The Russian invasion of Ukraine on 24 February 2022 has renewed momentum on the long-standing debate on EU defence, convincing many that the time for concrete steps to meet this ambition – the building of a united European defence grounded in its own strategic and technological autonomy – has finally come.
Talks have been ongoing for some 68 years – that is, since the French parliament sunk the European Defence Community project back in 1954. The manifest broadening of public consensus for the idea of European defence is not enough. Thorough technical assessments will be needed to identify priorities and strike an acceptable balance between reducing duplications, optimising expenses and the inevitable transfer of some elements of strategic and operational “sovereignty” in the military domain.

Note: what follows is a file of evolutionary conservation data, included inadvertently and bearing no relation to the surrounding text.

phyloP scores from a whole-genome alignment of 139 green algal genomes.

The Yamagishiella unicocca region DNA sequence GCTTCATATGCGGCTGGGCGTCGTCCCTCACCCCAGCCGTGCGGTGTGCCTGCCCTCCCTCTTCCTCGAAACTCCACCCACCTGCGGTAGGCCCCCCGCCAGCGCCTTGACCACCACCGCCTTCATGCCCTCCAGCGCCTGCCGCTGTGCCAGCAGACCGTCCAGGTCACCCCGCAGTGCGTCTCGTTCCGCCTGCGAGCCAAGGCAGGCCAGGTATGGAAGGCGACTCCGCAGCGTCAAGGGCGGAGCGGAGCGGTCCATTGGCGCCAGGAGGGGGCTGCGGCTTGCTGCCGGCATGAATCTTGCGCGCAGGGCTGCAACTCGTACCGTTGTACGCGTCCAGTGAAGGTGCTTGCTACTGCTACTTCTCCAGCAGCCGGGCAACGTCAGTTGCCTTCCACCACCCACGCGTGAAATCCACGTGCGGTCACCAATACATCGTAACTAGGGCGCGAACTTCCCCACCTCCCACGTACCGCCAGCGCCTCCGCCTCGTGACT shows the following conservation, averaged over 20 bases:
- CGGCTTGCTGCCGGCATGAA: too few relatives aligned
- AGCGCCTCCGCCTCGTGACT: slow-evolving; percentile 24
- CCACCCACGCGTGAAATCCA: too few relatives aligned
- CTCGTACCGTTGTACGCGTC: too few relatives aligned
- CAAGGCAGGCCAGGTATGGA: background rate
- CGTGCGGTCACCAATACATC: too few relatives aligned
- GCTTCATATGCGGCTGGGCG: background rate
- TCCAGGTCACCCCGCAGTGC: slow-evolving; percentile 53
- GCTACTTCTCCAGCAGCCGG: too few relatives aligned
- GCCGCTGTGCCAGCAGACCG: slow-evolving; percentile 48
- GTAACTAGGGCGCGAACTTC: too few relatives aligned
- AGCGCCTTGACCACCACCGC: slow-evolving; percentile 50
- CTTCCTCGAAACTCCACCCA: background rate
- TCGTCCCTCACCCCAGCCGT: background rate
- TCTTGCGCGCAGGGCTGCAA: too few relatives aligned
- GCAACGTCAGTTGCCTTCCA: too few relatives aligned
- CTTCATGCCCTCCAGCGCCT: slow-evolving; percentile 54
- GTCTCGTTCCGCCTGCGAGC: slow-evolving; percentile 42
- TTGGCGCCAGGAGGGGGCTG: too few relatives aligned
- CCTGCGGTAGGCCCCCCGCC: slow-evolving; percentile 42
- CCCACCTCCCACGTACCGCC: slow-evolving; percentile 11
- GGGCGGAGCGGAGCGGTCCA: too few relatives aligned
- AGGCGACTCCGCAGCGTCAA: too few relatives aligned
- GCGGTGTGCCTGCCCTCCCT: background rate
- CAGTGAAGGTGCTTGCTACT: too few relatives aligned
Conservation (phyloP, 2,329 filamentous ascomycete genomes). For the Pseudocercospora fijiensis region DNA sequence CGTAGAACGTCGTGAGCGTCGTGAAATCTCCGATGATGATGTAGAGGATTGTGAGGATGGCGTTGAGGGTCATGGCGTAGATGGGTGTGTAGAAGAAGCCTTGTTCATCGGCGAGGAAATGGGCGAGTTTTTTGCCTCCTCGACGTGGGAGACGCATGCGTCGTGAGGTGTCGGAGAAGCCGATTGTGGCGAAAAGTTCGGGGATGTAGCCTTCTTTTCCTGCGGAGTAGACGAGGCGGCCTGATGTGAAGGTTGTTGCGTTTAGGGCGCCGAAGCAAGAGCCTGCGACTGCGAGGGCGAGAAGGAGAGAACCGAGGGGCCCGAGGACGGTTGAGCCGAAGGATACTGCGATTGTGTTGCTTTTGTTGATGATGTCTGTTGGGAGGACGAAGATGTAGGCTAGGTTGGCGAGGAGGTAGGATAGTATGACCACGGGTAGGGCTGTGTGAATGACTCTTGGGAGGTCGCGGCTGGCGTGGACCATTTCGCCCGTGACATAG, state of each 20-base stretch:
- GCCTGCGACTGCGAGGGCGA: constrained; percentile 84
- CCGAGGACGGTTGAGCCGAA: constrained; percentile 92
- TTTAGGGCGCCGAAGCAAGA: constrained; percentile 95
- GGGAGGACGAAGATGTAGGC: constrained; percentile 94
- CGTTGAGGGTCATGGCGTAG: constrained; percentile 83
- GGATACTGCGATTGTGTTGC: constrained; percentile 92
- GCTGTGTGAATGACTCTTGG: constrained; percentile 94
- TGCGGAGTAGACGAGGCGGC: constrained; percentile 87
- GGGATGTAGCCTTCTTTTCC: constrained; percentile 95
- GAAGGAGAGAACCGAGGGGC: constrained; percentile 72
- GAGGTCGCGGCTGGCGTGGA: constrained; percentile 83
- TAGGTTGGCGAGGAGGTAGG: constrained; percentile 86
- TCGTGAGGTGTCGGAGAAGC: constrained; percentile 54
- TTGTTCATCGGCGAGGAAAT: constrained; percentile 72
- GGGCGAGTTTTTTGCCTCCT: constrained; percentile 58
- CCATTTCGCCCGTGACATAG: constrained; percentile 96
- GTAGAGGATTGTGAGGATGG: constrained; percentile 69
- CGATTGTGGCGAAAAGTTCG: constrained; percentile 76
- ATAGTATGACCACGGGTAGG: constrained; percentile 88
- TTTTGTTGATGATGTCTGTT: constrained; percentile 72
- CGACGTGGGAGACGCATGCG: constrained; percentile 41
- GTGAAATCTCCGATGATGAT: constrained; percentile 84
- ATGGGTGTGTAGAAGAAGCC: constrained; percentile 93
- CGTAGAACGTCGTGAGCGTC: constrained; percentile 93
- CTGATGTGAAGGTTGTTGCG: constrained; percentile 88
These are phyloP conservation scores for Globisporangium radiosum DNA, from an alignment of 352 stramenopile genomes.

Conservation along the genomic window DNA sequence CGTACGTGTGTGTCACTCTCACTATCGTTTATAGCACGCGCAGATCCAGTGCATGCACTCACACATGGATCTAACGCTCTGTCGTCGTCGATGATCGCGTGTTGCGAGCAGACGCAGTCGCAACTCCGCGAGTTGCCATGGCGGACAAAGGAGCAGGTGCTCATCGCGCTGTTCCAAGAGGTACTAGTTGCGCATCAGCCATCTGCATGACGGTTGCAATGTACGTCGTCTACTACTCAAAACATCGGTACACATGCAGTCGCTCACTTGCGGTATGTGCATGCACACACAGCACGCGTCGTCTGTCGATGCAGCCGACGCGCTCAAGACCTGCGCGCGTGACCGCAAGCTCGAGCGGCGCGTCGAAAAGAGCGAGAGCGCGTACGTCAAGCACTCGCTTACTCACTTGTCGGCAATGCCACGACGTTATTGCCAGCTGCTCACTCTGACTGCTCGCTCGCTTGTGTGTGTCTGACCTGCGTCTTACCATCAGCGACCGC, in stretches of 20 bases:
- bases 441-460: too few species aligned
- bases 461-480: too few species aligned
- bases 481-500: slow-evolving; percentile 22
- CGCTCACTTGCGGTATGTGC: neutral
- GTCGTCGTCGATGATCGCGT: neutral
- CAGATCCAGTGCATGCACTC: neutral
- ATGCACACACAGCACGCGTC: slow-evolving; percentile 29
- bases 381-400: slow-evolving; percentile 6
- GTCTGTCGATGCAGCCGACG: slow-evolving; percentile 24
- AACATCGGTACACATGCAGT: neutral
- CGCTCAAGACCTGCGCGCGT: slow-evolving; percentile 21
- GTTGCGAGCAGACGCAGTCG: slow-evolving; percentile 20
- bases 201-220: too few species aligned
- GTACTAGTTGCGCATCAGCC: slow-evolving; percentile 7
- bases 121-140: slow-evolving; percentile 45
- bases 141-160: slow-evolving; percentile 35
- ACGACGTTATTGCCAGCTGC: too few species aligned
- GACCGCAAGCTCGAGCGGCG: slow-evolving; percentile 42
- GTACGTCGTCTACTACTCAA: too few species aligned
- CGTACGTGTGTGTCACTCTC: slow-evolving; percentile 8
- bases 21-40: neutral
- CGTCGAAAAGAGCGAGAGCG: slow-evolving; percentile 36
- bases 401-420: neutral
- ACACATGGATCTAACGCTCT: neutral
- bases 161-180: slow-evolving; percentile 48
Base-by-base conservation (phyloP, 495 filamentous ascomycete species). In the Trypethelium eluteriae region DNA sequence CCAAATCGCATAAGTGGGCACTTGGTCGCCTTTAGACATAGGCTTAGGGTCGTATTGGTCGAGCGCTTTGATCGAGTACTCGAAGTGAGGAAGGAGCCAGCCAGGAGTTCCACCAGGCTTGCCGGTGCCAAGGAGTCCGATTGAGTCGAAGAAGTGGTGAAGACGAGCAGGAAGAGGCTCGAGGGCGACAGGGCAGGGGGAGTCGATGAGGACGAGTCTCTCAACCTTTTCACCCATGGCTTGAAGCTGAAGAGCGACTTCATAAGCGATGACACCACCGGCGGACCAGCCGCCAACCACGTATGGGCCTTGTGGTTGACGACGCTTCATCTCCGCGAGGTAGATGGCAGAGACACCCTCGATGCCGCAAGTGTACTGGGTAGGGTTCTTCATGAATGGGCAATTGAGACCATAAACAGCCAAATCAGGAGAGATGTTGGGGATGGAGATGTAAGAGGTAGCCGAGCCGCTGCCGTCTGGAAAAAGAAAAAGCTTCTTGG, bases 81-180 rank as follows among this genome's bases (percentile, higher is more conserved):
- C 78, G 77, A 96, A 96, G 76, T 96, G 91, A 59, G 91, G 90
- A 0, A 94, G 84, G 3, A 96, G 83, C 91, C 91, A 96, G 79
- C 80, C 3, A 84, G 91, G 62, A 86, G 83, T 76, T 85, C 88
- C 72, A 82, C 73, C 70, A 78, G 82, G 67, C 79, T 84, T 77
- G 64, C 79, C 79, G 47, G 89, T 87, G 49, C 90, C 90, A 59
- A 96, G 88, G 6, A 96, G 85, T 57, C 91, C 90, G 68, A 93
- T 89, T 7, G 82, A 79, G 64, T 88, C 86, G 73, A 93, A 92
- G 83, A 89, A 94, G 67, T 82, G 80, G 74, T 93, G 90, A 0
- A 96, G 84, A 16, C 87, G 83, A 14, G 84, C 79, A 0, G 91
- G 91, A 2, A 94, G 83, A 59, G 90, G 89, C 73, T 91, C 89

Before compiling to-do lists, we should first overcome a basic misunderstanding: a European army is not a necessity. It would not be a bad thing, at least theoretically, to be able to count on some rapid deployment forces, under a unified military command, should the need arise. Nevertheless, given the limited availability of armed forces which are both fully operational and ready to interact with others, a European army would, in fact, create more problems than it could resolve. The chain of command would need to be built from scratch; personnel and assets selected and properly trained; logistics coordinated and so on.
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